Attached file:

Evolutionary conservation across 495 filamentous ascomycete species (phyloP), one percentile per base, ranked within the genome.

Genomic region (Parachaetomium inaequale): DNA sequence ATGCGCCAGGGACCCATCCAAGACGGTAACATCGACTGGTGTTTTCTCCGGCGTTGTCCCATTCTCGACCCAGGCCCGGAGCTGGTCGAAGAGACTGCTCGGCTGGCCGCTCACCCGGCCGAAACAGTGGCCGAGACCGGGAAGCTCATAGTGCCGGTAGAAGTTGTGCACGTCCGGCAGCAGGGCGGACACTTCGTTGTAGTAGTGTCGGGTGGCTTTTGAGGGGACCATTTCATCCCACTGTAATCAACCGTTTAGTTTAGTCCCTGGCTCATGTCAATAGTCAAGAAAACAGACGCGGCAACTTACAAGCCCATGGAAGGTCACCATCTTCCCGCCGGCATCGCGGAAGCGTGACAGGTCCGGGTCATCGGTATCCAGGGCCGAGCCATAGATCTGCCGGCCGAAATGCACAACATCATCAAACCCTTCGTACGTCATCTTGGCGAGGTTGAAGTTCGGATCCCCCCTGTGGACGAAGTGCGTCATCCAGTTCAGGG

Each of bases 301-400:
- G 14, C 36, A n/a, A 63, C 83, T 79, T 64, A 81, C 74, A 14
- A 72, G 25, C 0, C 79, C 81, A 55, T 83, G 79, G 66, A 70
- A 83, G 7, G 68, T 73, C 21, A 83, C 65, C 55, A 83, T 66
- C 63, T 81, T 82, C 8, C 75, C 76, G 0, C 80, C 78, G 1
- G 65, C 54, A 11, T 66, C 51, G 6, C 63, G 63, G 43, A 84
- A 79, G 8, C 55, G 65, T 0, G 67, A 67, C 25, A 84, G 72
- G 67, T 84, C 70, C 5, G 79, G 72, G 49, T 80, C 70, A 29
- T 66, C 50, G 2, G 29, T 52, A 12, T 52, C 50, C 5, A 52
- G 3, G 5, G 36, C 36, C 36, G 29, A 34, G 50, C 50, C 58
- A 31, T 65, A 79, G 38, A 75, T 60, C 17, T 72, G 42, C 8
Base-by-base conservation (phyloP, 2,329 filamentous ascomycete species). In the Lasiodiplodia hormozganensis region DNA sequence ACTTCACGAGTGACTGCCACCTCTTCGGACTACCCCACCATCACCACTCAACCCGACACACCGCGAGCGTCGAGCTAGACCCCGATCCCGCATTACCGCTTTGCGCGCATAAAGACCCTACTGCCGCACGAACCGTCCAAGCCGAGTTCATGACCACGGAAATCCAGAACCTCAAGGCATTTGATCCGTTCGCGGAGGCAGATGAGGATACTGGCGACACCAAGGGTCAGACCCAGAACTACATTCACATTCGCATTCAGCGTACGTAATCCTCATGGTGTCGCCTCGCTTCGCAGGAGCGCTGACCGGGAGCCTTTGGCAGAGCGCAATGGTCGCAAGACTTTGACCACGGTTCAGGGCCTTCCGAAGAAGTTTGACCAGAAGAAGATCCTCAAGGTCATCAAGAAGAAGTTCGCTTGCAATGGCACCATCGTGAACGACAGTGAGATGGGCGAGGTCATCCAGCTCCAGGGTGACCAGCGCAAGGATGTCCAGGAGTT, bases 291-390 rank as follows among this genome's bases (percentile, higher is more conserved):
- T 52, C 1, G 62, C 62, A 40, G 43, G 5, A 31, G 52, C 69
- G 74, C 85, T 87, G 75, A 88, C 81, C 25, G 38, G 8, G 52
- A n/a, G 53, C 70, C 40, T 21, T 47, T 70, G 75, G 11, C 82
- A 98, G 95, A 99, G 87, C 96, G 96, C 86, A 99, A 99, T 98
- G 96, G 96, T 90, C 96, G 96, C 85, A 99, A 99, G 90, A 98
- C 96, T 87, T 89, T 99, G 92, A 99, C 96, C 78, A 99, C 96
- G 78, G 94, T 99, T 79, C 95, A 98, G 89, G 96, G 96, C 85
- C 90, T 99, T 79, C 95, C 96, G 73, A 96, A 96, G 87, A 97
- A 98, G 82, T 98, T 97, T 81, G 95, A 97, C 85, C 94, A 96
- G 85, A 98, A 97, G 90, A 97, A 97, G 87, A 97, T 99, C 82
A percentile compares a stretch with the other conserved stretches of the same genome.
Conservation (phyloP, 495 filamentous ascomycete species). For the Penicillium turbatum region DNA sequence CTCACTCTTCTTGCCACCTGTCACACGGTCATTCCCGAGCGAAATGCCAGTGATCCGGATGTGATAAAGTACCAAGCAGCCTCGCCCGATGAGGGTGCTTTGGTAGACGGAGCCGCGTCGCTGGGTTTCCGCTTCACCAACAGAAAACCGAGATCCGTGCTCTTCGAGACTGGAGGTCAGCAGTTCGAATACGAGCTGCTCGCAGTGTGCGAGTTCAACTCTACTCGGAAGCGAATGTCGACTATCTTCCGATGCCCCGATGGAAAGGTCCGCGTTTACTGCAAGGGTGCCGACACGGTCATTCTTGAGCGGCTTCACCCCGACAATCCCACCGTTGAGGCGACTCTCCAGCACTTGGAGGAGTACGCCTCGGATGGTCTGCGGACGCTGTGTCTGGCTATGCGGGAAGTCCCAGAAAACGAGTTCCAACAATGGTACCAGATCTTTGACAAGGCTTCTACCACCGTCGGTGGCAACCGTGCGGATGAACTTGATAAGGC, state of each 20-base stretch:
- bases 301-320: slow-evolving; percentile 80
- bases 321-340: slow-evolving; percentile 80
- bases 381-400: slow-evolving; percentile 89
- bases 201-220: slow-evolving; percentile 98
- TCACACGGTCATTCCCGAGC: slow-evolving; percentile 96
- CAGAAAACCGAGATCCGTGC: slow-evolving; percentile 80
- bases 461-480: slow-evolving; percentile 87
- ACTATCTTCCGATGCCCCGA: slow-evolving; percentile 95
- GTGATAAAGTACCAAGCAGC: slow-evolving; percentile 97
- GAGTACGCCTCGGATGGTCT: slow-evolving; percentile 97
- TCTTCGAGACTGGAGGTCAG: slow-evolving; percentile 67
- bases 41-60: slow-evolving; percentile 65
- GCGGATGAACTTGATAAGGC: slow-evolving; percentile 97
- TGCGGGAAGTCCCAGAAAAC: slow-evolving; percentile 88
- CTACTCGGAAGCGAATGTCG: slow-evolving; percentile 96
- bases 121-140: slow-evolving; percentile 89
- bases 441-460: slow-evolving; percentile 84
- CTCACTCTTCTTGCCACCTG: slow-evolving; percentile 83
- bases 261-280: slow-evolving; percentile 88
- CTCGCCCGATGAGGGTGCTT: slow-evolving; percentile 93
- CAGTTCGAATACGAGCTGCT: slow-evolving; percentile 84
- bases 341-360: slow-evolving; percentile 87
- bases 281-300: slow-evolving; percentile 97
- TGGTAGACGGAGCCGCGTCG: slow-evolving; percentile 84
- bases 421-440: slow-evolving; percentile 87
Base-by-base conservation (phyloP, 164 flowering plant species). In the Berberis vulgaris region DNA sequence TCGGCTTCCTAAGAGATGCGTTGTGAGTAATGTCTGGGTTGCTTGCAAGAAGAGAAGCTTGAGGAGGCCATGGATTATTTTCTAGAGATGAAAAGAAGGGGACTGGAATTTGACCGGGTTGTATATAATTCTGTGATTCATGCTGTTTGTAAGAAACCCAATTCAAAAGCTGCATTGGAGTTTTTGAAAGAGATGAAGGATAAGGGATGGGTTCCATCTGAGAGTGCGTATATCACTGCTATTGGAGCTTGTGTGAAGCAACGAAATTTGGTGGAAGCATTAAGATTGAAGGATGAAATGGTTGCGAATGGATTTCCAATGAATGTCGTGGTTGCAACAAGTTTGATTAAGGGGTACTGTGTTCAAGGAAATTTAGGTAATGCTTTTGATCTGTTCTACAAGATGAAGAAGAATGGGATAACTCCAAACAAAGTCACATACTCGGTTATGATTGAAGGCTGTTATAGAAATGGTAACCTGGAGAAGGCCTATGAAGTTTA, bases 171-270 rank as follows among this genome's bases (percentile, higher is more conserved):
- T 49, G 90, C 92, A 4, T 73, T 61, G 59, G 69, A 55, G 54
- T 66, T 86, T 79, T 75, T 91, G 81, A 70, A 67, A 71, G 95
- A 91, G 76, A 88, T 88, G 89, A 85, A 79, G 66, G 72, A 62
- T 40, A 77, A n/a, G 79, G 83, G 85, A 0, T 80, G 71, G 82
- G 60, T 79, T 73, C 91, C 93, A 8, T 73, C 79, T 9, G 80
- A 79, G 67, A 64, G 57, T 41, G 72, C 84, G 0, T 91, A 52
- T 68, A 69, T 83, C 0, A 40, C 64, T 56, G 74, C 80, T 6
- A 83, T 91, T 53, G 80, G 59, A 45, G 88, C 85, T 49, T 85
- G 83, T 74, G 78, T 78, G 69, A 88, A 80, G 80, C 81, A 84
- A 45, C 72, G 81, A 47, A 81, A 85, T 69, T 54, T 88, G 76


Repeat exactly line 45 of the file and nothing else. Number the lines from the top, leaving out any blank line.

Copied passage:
- bases 261-280: slow-evolving; percentile 88